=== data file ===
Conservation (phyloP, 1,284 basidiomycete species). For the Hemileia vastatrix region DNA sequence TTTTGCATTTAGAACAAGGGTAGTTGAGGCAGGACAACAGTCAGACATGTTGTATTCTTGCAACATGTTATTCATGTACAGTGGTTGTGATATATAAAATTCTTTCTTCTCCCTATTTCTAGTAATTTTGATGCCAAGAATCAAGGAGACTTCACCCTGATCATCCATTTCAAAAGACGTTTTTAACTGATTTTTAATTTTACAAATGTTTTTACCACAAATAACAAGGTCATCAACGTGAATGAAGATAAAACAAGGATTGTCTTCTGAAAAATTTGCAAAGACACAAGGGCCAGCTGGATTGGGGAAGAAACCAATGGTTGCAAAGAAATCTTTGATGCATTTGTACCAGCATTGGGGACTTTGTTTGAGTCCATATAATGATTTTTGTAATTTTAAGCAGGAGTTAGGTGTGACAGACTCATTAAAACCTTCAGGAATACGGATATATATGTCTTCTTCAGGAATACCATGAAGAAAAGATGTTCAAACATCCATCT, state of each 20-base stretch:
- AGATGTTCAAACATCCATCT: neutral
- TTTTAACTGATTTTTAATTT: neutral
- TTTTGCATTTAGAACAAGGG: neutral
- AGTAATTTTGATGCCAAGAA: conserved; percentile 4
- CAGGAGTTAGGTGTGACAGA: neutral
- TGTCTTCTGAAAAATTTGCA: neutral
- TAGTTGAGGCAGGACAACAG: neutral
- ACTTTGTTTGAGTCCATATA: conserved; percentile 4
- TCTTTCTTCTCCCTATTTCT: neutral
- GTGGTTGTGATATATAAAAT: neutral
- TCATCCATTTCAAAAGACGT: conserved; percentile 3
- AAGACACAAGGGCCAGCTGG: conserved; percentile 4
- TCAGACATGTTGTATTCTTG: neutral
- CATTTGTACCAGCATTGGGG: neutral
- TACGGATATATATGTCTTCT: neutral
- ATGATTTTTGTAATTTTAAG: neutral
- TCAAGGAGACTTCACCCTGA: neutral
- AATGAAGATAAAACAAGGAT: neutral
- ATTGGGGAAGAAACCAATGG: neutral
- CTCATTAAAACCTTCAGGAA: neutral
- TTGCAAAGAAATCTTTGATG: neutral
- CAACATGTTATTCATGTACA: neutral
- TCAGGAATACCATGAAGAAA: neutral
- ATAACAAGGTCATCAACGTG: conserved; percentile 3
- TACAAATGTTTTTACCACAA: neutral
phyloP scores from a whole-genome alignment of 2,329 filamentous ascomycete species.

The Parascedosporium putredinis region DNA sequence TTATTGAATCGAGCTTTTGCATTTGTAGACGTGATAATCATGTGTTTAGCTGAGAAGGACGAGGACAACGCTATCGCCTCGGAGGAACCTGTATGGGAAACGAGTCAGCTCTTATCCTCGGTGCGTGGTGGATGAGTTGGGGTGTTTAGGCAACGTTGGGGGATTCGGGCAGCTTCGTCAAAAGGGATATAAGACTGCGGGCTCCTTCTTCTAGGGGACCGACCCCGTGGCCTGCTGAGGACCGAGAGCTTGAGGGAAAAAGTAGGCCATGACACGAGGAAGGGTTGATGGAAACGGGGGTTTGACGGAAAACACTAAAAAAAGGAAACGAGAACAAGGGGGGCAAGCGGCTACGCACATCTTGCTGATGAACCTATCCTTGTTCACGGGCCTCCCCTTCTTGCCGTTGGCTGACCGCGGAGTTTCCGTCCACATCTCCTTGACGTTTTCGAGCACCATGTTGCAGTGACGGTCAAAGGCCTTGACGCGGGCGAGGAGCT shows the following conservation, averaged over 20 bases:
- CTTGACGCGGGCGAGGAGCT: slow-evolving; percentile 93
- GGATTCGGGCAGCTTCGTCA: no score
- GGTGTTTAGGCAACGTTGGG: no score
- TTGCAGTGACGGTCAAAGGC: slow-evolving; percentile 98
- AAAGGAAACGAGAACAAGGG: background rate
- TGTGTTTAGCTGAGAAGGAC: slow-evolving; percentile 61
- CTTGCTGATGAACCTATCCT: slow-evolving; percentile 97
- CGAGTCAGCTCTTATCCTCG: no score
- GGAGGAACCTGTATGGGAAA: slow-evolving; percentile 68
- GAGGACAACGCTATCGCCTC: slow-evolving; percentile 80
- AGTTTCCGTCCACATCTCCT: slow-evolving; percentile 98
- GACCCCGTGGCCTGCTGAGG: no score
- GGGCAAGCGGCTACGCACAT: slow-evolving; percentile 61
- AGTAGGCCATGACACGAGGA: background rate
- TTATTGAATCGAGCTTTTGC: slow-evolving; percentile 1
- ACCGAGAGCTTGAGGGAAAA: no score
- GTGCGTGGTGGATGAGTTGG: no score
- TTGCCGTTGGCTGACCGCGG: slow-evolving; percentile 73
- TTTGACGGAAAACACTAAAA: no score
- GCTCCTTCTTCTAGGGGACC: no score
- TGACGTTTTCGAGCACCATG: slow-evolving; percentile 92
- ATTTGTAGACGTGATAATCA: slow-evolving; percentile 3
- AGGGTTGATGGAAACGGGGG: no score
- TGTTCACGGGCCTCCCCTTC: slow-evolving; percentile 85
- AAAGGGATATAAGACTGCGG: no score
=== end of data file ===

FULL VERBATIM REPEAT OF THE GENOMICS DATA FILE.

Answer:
Conservation (phyloP, 1,284 basidiomycete species). For the Hemileia vastatrix region DNA sequence TTTTGCATTTAGAACAAGGGTAGTTGAGGCAGGACAACAGTCAGACATGTTGTATTCTTGCAACATGTTATTCATGTACAGTGGTTGTGATATATAAAATTCTTTCTTCTCCCTATTTCTAGTAATTTTGATGCCAAGAATCAAGGAGACTTCACCCTGATCATCCATTTCAAAAGACGTTTTTAACTGATTTTTAATTTTACAAATGTTTTTACCACAAATAACAAGGTCATCAACGTGAATGAAGATAAAACAAGGATTGTCTTCTGAAAAATTTGCAAAGACACAAGGGCCAGCTGGATTGGGGAAGAAACCAATGGTTGCAAAGAAATCTTTGATGCATTTGTACCAGCATTGGGGACTTTGTTTGAGTCCATATAATGATTTTTGTAATTTTAAGCAGGAGTTAGGTGTGACAGACTCATTAAAACCTTCAGGAATACGGATATATATGTCTTCTTCAGGAATACCATGAAGAAAAGATGTTCAAACATCCATCT, state of each 20-base stretch:
- AGATGTTCAAACATCCATCT: neutral
- TTTTAACTGATTTTTAATTT: neutral
- TTTTGCATTTAGAACAAGGG: neutral
- AGTAATTTTGATGCCAAGAA: conserved; percentile 4
- CAGGAGTTAGGTGTGACAGA: neutral
- TGTCTTCTGAAAAATTTGCA: neutral
- TAGTTGAGGCAGGACAACAG: neutral
- ACTTTGTTTGAGTCCATATA: conserved; percentile 4
- TCTTTCTTCTCCCTATTTCT: neutral
- GTGGTTGTGATATATAAAAT: neutral
- TCATCCATTTCAAAAGACGT: conserved; percentile 3
- AAGACACAAGGGCCAGCTGG: conserved; percentile 4
- TCAGACATGTTGTATTCTTG: neutral
- CATTTGTACCAGCATTGGGG: neutral
- TACGGATATATATGTCTTCT: neutral
- ATGATTTTTGTAATTTTAAG: neutral
- TCAAGGAGACTTCACCCTGA: neutral
- AATGAAGATAAAACAAGGAT: neutral
- ATTGGGGAAGAAACCAATGG: neutral
- CTCATTAAAACCTTCAGGAA: neutral
- TTGCAAAGAAATCTTTGATG: neutral
- CAACATGTTATTCATGTACA: neutral
- TCAGGAATACCATGAAGAAA: neutral
- ATAACAAGGTCATCAACGTG: conserved; percentile 3
- TACAAATGTTTTTACCACAA: neutral
phyloP scores from a whole-genome alignment of 2,329 filamentous ascomycete species.

The Parascedosporium putredinis region DNA sequence TTATTGAATCGAGCTTTTGCATTTGTAGACGTGATAATCATGTGTTTAGCTGAGAAGGACGAGGACAACGCTATCGCCTCGGAGGAACCTGTATGGGAAACGAGTCAGCTCTTATCCTCGGTGCGTGGTGGATGAGTTGGGGTGTTTAGGCAACGTTGGGGGATTCGGGCAGCTTCGTCAAAAGGGATATAAGACTGCGGGCTCCTTCTTCTAGGGGACCGACCCCGTGGCCTGCTGAGGACCGAGAGCTTGAGGGAAAAAGTAGGCCATGACACGAGGAAGGGTTGATGGAAACGGGGGTTTGACGGAAAACACTAAAAAAAGGAAACGAGAACAAGGGGGGCAAGCGGCTACGCACATCTTGCTGATGAACCTATCCTTGTTCACGGGCCTCCCCTTCTTGCCGTTGGCTGACCGCGGAGTTTCCGTCCACATCTCCTTGACGTTTTCGAGCACCATGTTGCAGTGACGGTCAAAGGCCTTGACGCGGGCGAGGAGCT shows the following conservation, averaged over 20 bases:
- CTTGACGCGGGCGAGGAGCT: slow-evolving; percentile 93
- GGATTCGGGCAGCTTCGTCA: no score
- GGTGTTTAGGCAACGTTGGG: no score
- TTGCAGTGACGGTCAAAGGC: slow-evolving; percentile 98
- AAAGGAAACGAGAACAAGGG: background rate
- TGTGTTTAGCTGAGAAGGAC: slow-evolving; percentile 61
- CTTGCTGATGAACCTATCCT: slow-evolving; percentile 97
- CGAGTCAGCTCTTATCCTCG: no score
- GGAGGAACCTGTATGGGAAA: slow-evolving; percentile 68
- GAGGACAACGCTATCGCCTC: slow-evolving; percentile 80
- AGTTTCCGTCCACATCTCCT: slow-evolving; percentile 98
- GACCCCGTGGCCTGCTGAGG: no score
- GGGCAAGCGGCTACGCACAT: slow-evolving; percentile 61
- AGTAGGCCATGACACGAGGA: background rate
- TTATTGAATCGAGCTTTTGC: slow-evolving; percentile 1
- ACCGAGAGCTTGAGGGAAAA: no score
- GTGCGTGGTGGATGAGTTGG: no score
- TTGCCGTTGGCTGACCGCGG: slow-evolving; percentile 73
- TTTGACGGAAAACACTAAAA: no score
- GCTCCTTCTTCTAGGGGACC: no score
- TGACGTTTTCGAGCACCATG: slow-evolving; percentile 92
- ATTTGTAGACGTGATAATCA: slow-evolving; percentile 3
- AGGGTTGATGGAAACGGGGG: no score
- TGTTCACGGGCCTCCCCTTC: slow-evolving; percentile 85
- AAAGGGATATAAGACTGCGG: no score